What else matters? That we carry on into the future, based on the presumption that we did so in the past. Hello past. The adventures you’ve had! Do you remember the time Carl Friedrich von Ledebour sat under that tree in the Altai Mountains; it was the autumn of 1833 — a particularly beautiful autumn — and autumn is such a beautiful time in the Altai Mountains; the white-capped pinnacles of Kazhakstan rose from their valleys and in distant Verniy (later to be renamed Almaty: the apple city, or city full of apples), people went about their daily routines. Looking up, Carl Friedrich saw an apple — round, large and red-tinged — Alma-Ata, the father of apples, whose progeny are many, whose seed has populated the world. The red leaves of autumn had thrown their colour across the apple’s golden side and, as it dropped, it seemed a shaft of flickering sunlight, a droplet of blood. As Heracles in the Garden of the Hesperides had stood before the golden-auburn apple, as Aphrodite pressed forward Helen of Troy into the arms of Paris of Troy, her eye fixed upon the apple Kalliste, von Ledebour shuddered — his Adam’s apple stuck in his throat. What would Newton have done then? Would he have stared gravely, his gaze drawn to the nest of autumn leaves where his beautiful prize lay? Would he have run through his head the Latin word for apple, the Latin word for evil, so close, so linked in his mind from a Christian childhood? Von Ledebour felt as though he were falling, then with Germanic determination stood, strode forward a few measured steps, and bent to lift the apple from the abundance of apples that lay upon the earth. He drew it to his lips. He was unsure at first but desperate to bite down, to savour the sun-drenched crispness. But instead, he held it to the light and turned it on his moving fingers. It was a thing of beauty. And without realising, he took a bite from its flesh, the earthy crunch, the sound of boots on compacted ice, a gravedigger’s shovel biting into frozen ground, his chin wet with the pale apple juice. Once, long before, glaciations had shaved away the flora and fauna of Northern Europe like a barber’s straight razor on a leather strop. Seeds transported in a bird’s crop, deposited in clots of guano, rose to colour the places with orbs of red, gold and green. But here, the teardrop pip left the sun-dried centre of the apple and fell into von Ledebour’s hand. He looked at it. Frigg’s messenger, disguised as a crow, had dropped an apple into the lap of King Rerir, as he prayed on a mound to Odin; it made him fertile. In Sir Isaac Newton’s imagination, at the fall of one apple, an orchard flourished: Belle de Boskoop, Cox Pomona, Braeburn, Envy and Sugarbee. Tart apples from Tartu. Von Ledebour saw only the apple pip, alone in his open hand. What matters? What matters is that life goes on in wonder.
From Applefields, I can see across a city in Lockdown. Nearby are the psychiatric wards of the hospital. Here and there, on the sloping fields, in twos and threes, are: a mother and child, with a friend and her lap dog; three girls in summer dresses drinking orange juice in the shade; an old man with a stick struggling against the incline, conscious of the greater effort time inflicts; a heart specialist taking his lunchtime stroll; two nurses from ICU, their faces bruised and a clear red line across the top of the nose, walking close together, as though all forward movement depended on the other; a man in his fifties, reading a book in Gaelic, eating an apple, and looking up now and then at the white towers bright in sunlight, the distant Kilpatrick hills that might as well be the Altai Mountains, since he cannot go there. Applefields has become my point of reference to the world. This is where I come to anchor myself beneath a silver birch: set apart from the world that seems to move around me with ease, as though I wasn’t there. But all the time, at home, the moths are rising and perhaps if you were here, you would band together with me and together we would drive out those collapsible paper devils; we’d rattle pots and pans, we’d classify them as one of the four pests, put up posters, take up positions in public squares and public parks to rally the people against them, offer awards for those who could kill the most, and like Mao’s purges (Mao, who saw in himself a kind of modern day Quin Shi Huang) we’d send out the people to take up arms against nature itself. The Nanyang Girl’s Rifle Team would come down Dumbarton Road, stravaiging and traipsing and galumphing, rifles at the ready, and who would fall in the crossfire, in the moth-carnage, in the great slaughter? Come out of the comfort of the past. Join me — socially distanced, mind; I’ve blue throwaway gloves and masks with skulls on.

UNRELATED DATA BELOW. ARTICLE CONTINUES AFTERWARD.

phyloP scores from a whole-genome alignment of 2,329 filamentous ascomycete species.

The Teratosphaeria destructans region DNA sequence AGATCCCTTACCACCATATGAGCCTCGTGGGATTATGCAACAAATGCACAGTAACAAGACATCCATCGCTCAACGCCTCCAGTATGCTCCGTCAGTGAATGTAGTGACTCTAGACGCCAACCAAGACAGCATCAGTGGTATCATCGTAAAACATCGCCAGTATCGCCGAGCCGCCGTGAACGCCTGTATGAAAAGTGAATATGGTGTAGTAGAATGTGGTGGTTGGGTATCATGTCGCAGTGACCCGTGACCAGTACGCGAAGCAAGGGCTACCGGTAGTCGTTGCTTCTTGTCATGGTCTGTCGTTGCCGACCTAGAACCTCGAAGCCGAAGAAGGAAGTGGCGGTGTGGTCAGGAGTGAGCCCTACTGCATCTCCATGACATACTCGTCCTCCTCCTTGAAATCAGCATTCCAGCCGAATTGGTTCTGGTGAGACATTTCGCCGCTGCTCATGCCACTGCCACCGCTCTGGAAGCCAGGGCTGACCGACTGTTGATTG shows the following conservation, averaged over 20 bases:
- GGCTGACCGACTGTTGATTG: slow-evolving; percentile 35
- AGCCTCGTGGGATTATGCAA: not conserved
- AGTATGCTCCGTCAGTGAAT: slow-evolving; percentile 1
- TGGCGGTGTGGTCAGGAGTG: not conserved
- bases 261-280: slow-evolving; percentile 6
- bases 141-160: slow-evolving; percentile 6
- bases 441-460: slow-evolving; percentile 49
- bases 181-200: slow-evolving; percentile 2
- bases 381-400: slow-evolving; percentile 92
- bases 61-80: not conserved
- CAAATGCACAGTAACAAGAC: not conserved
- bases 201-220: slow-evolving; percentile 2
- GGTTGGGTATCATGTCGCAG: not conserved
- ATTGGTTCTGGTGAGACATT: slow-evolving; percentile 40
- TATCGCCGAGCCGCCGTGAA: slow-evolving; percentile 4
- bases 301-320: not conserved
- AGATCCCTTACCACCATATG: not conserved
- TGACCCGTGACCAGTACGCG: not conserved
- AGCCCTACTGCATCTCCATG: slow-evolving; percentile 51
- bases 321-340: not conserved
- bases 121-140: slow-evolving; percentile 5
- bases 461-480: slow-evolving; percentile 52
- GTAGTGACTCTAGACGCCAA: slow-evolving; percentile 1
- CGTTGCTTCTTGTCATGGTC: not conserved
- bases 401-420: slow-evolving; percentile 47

Archaeology of the street: rainbows fixed in their permanence, faded rainbows, side-by-side with BLACK LIVES MATTER; a chance meeting — the postman in his blue gloves — leaving a package on the pavement, then retreating to a safe distance; bears at windows; cats accepting their rightful inheritance of gardens and of walls, one guarding a tree, its own tree; few people at bus-stops, and very few on buses, except at rush-hour (few wearing masks); a queue for methadone outside the chemist, blue masks under unshaved chins; the distant memory of applause; flaneurs grimly setting out on familiar circuits, their thoughts grimly setting out on familiar circuits; old women with shopping bags, moving slowly along the pavement, a few feet at a time; cyclists like returning bees, black and yellow, a-buzz with purposeful intent; blue lights like a mood change, a new aurora-borealis reflecting off windows, closed blinds, distorting superside bus advertising, a melting ice-flow, colouring passengers like comic-book Picts, splashing garden hedgerows, bus shelters, rippling down the shuttered fronts of shops; sirens' unbecoming music while you, an-Odysseus, tied to the couch, long to be eased.
Written by Gregor Addison. Photograph by Ian Barr.